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Can a Pope sin?

The state board of elections tackles the limits of a rich man's advocacy.



Imagine, if you will, that a very wealthy man--let's call him Art Pope--decided he'd had it with Republican legislators who were, in his view, nothing but RINOs (Republicans in Name Only).

Imagine that he helped to organize a group--let's call it Republicans Legislative Majority Committee -N.C.--which incorporated itself as an "advocacy committee" under Section 527 of the federal tax code. RLMC started advertising its view that there are RINOs loose in the General Assembly, and one of them is named (fill in the blank). These ads run in (blank's) district, or go out in mailings to Republican voters there, in the months leading up to a primary election.

(Blank) loses the primary to a "real Republican."

Then it turns out that RLMC's only contributor was this Art Pope. But because RLMC was a 527 committee doing "advocacy," it didn't have to report its contributions and expenditures during the election season as a "political committee" would be required to do under state elections laws. So nobody knew that.

Further, RLMC wasn't subject to the contribution limits on a political committee ($4,000 per contributor). So an Art Pope could give it, say, $260,000. What's more, the money could be taken from the family business, getting around the state's prohibition on corporate contributions to political campaigns--and perhaps making it tax-deductible as a business expense.

Would any of this be illegal?

We shall see.

Because, of course, Art Pope is a real Raleigh businessman, and a former legislator and candidate for lieutenant governor. His family owns the huge Variety Wholesale chain of discount stores. And in 2004 and again in 2006, their money--under his control--fueled the attack that toppled a half-dozen Republican legislators in primary elections for the sins of, first, not being true conservatives, and second, aligning themselves with the House Democrats via the co-speakership deal hatched between Republican Richard Morgan and Democrat Jim Black.

Morgan himself, after surviving the '04 attack, went down in the '06 primary.

Now, in a complaint filed with the State Board of Elections, Morgan is charging that RLM was no "advocacy" group, but rather the tip of a political campaign spear designed to take him out, and his allies with him.

RLMC coordinated its efforts with the state Republican Party and another Pope-backed group, Americans for Prosperity, a Washington-based nonprofit, as well as with GOP consultants like former Raleigh Mayor Tom Fetzer, Morgan's complaint alleges.

In 2004, Pope spent at least $460,000 on his anti-Morgan campaign, the complaint says, according to records filed well after the election was over. In 2006, it continues, there's no way of knowing how much he spent, because RLMC hasn't filed a thing and Variety Wholesale never will.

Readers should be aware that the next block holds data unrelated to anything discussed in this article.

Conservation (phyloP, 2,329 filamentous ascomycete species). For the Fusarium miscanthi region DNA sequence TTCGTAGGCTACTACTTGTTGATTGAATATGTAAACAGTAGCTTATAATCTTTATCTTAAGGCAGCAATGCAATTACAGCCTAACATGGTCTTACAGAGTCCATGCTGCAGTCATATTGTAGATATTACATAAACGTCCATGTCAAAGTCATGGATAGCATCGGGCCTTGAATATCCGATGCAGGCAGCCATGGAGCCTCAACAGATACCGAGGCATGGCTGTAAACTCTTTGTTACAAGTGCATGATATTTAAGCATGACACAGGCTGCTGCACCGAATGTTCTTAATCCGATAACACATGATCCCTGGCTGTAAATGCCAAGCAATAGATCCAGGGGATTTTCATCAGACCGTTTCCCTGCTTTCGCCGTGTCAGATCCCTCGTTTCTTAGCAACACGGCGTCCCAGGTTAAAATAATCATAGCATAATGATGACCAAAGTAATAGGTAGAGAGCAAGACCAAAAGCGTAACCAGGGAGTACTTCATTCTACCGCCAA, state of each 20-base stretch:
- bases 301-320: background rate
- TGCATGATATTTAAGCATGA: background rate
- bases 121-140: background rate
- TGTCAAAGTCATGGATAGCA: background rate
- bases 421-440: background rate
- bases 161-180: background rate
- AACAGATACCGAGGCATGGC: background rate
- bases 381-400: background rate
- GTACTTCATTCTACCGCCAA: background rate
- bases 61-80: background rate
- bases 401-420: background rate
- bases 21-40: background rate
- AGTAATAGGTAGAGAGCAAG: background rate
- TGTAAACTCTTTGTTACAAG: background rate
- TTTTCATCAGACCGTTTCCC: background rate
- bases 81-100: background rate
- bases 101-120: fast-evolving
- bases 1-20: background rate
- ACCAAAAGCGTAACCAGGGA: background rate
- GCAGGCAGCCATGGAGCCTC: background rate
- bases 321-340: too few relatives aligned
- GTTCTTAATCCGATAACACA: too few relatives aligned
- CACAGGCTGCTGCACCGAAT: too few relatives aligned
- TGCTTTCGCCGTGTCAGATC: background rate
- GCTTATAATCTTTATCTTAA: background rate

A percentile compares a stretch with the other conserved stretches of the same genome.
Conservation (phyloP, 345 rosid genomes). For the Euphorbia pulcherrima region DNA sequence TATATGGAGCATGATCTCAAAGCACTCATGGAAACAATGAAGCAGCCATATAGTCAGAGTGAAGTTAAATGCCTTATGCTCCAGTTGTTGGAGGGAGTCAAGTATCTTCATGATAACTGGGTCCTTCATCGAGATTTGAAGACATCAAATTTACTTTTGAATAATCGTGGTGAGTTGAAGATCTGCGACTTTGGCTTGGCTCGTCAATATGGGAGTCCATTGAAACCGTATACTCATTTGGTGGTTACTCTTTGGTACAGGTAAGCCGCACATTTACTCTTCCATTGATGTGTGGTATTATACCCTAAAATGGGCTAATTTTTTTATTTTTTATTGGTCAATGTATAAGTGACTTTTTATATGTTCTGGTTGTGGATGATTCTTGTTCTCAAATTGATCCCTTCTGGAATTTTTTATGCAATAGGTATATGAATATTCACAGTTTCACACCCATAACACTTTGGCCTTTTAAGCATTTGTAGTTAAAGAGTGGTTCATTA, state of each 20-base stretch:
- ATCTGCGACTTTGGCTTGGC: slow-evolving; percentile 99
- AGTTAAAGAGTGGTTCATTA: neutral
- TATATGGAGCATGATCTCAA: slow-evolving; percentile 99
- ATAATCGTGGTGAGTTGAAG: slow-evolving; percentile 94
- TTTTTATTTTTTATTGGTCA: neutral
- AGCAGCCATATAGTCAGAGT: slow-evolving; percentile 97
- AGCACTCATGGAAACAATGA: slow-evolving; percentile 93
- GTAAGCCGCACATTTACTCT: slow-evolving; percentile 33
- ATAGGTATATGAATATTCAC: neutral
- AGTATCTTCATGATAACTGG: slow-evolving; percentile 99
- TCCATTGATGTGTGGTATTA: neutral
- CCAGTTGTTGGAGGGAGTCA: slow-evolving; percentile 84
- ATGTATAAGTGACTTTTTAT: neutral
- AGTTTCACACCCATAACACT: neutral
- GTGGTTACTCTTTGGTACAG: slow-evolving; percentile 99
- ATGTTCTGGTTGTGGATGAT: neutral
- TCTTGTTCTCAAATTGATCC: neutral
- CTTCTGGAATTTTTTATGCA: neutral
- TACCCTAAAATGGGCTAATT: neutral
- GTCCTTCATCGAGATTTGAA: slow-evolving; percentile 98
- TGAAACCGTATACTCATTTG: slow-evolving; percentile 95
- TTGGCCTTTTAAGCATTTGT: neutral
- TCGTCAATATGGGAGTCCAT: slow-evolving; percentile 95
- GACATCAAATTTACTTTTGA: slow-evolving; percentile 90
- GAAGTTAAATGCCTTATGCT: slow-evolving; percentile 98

Consider this the latest chapter--and a critical one--in the long-running debate over whether "big money" can be limited in politics.

If what Pope did is "advocacy" and not subject to political rules, then what would stop a Progress Energy, say, from targeting any legislators who got in the way of its nuclear expansion plans?

On the other hand, 527s have had a pretty free rein--both on the left (for example, the pro-Kerry group Americans Coming Together) and on the right (the anti-Kerry Swift Boat Veterans for Truth)--when it comes to taking huge sums of money from unidentified contributors and "electioneering" with it.

When the State Board of Elections agreed last week to conduct three days of hearings on Morgan's complaint starting Aug. 29 and to subpoena all relevant records sought by Morgan's attorney, Michael Weisel, it signaled that it means to go after "big money" in state campaigns in a big way.

Possible fines if Pope's found guilty of election law violations? Three times what he spent.

On the other hand, there's plenty more where that came from, and Pope can be expected to argue vociferously that the First Amendment allows rich and poor alike to spend all of their money, if they choose to, making their political views known.

A couple of follow-ups on earlier entries:

The Wake County Blue Ribbon Committee gets, at best, one of those white "honorable mention" badges after failing even to vote on its final report. With its ultra-conservative wing in revolt over the obvious fact that Wake's growth is outrunning its tax base, the conservative-dominated BRC went along with the decision of its co-chairs to issue a vague list of ideas that should be "fully evaluated" or "explored." Its only specific recommendations: a predictable 1-cent sales tax hike and higher property taxes--but no real-estate transfer or developers' impact fees, however. The co-chairs? Banker Frank Holding Jr. (First Citizens) and Progress Energy's No. 2 exec, Fred Day.

How conservative are Wake County's Republican legislators? All six of them voted against raising the state's minimum wage $1, to $6.15 an hour. That's Sens. Neal Hunt and Richard Stevens, and Reps. Russell Capps, Nelson Dollar, Rick Eddins and Paul Stam. (Eddins, nonetheless, was another of Art Pope's May primary victims.)

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